May 23

Today ARKive is rejoicing in all things shelled and slow-moving by celebrating World Turtle Day!

Hawksbill turtle photo

May 23rd is World Turtle Day!

Turtles and tortoises (members of the order Testudines) have been around for more than 200 million years! But with approximately 50% of all species considered threatened, never has there been a more apt time to celebrate these ancient beauties.

How you celebrate World Turtle Day is entirely up to you. Whether it’s donating money to a turtle charity, or donning your own homemade shell and swimming to work – so long as you’re highlighting the wondrousness of turtles then anything goes. To provide some inspiration for your celebrations, here are ARKive’s top turtle facts just to prove how fantastic they really are!

From the biggest…

The leatherback turtle is the world’s biggest turtle, with the largest recorded individual weighing a massive 916 kgs!

Leatherback turtle photo

Leatherbacks are the giants of the turtle world

…to the smallest…

Weighing in at just 95-165g, the speckled cape tortoise is the world’s smallest tortoise.

Speckled cape tortoise photo

The very tiny speckled cape tortoise

…to the oldest…

The oldest tortoise ever recorded was a radiated tortoise called Tu’i Malila who died in 1965 at the ripe old age of 188! So what’s the key to the turtle’s long lifespan? Genetic researchers are trying to find out by examining the turtle genome for longevity genes. Clever old turtles!!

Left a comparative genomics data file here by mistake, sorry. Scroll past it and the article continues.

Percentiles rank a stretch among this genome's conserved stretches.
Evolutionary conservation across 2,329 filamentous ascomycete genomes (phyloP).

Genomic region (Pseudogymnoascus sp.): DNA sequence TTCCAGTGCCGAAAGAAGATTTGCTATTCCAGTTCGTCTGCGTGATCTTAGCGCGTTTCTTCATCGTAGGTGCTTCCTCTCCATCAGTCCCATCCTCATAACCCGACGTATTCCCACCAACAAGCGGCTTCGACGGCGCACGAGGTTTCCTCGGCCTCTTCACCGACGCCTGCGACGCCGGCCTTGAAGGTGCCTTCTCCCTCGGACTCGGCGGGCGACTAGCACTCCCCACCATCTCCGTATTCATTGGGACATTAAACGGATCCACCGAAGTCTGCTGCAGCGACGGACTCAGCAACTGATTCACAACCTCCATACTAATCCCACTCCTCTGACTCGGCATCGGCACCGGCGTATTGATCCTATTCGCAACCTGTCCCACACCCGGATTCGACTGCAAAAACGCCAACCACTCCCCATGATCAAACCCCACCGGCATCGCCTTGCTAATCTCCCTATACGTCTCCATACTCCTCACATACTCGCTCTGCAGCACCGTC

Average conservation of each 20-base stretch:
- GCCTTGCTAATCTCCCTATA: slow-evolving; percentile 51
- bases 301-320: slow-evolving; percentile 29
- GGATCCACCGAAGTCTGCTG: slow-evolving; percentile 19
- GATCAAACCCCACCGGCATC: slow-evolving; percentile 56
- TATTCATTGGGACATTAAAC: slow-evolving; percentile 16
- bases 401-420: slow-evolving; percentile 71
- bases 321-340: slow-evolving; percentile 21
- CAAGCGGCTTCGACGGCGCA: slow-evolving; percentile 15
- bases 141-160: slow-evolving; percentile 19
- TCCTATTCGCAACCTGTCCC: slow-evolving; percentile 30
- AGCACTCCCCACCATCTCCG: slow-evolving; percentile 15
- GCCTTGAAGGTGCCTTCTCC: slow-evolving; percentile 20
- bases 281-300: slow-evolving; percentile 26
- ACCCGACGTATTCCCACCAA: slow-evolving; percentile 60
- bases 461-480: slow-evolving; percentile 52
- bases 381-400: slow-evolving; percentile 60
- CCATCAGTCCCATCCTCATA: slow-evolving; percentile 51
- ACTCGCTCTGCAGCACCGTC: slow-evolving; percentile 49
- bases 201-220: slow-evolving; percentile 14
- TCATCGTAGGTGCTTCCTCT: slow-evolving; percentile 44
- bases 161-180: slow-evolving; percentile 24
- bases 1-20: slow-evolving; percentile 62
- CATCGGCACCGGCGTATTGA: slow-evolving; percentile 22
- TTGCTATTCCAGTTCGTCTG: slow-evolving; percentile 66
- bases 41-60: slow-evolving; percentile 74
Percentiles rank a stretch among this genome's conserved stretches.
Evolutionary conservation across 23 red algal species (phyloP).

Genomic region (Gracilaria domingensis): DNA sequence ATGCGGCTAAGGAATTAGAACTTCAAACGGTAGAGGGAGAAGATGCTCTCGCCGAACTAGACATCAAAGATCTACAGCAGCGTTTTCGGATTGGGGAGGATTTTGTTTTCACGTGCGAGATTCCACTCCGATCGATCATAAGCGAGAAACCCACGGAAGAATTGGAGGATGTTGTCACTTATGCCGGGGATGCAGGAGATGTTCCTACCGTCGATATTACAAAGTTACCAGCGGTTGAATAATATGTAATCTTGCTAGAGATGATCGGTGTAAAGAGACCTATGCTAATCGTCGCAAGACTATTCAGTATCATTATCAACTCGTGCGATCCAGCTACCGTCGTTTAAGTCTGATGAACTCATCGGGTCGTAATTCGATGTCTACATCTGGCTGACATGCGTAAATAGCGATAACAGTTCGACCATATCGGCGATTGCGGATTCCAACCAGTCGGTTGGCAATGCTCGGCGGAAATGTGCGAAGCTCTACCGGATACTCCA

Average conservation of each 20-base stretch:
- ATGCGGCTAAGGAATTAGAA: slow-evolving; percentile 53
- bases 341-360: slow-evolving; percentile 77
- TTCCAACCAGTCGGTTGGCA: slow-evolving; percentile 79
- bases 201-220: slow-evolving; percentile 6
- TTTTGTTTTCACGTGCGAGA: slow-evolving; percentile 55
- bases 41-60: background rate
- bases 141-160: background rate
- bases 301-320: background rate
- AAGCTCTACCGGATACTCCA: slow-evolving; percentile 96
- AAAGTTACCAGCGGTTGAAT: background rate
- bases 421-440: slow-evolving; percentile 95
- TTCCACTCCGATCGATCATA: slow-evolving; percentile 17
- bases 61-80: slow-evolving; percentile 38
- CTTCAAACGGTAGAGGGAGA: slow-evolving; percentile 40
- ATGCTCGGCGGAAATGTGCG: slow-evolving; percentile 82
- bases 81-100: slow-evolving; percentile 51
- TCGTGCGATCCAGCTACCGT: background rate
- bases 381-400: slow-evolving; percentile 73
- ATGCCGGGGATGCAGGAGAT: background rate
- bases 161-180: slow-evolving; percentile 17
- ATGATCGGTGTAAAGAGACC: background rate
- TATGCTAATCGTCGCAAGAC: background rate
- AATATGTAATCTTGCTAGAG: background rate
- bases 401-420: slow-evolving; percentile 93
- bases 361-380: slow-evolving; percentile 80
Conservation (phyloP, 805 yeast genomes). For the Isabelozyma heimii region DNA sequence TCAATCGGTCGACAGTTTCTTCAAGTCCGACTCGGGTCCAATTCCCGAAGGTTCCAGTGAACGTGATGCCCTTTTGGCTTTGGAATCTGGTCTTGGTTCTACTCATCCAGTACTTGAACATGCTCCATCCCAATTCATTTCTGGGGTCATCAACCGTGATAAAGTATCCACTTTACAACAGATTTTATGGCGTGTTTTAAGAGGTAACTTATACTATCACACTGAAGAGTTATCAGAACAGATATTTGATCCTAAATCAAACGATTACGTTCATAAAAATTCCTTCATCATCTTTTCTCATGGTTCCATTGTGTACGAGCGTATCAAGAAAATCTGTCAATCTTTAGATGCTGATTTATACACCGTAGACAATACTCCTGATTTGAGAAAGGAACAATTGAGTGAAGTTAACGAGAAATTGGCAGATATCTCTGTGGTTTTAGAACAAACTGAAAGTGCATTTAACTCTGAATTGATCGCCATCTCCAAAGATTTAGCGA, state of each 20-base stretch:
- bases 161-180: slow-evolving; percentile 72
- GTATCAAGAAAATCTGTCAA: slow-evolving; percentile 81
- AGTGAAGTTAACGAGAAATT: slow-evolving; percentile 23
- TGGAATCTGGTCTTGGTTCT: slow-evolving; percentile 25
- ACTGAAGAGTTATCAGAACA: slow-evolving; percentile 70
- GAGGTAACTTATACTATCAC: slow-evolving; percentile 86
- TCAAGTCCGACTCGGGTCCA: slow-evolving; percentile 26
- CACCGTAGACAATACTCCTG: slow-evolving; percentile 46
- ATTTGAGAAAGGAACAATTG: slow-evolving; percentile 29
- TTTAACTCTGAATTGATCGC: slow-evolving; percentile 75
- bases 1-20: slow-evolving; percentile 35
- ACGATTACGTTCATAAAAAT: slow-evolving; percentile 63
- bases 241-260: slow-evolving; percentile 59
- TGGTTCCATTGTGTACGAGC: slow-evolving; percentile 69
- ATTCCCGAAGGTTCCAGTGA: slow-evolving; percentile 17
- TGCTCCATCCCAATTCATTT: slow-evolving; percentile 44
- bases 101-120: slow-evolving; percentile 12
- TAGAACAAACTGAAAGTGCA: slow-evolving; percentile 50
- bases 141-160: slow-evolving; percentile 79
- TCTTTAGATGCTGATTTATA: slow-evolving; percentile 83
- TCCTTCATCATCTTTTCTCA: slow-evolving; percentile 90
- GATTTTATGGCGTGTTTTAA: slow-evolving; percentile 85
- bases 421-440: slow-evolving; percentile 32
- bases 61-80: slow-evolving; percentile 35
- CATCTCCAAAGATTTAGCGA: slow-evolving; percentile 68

Radiated tortoise photo

An old and very wise radiated tortoise

…to the fittest…

Green turtles return to the same beach to breed each season. One population in Brazil migrates around 2,250 kilometres across the open ocean to breed on Ascension Island, which is slap bang in the middle of the South Atlantic Ocean. A swimming performance worthy of the Olympics I think!

Green turtle photo

A green turtle showing off his swimming skills

…to the egg-cellent…

Olive ridley turtles are known for their remarkable mass nestings, when many thousands of females congregate on the same beach. The event is known as an ‘arribada’ which is Spanish for ‘mass arrival’ and can involve around 150,000 females, each of which lays around 120 eggs!

Olive ridley turtle photo

Arrival of olive ridley turtles at Ostional beach, Costa Rica, for mass nesting event

…to the weird and wonderful…

In some species of turtle, the incubation temperature of the eggs determines whether they develop into males or females. Unfortunately, this means that turtle populations are extremely vulnerable to any increase in global temperature as a result of climate change.

Photo of green turtle hatchlings heading towards the sea

Green turtle hatchlings heading towards the sea

Let the celebrations begin!

Now you are fully aware of how fantastic turtles are, you can go ahead and start celebrating World Turtle Day! To get involved, you can visit the World Turtle Day Facebook page, donate money to American Tortoise Rescue which sponsor the day, and of course there’s always ARKive’s collection of turtle photos and videos for you to marvel at.

Bonnie Metherell, ARKive Media Researcher

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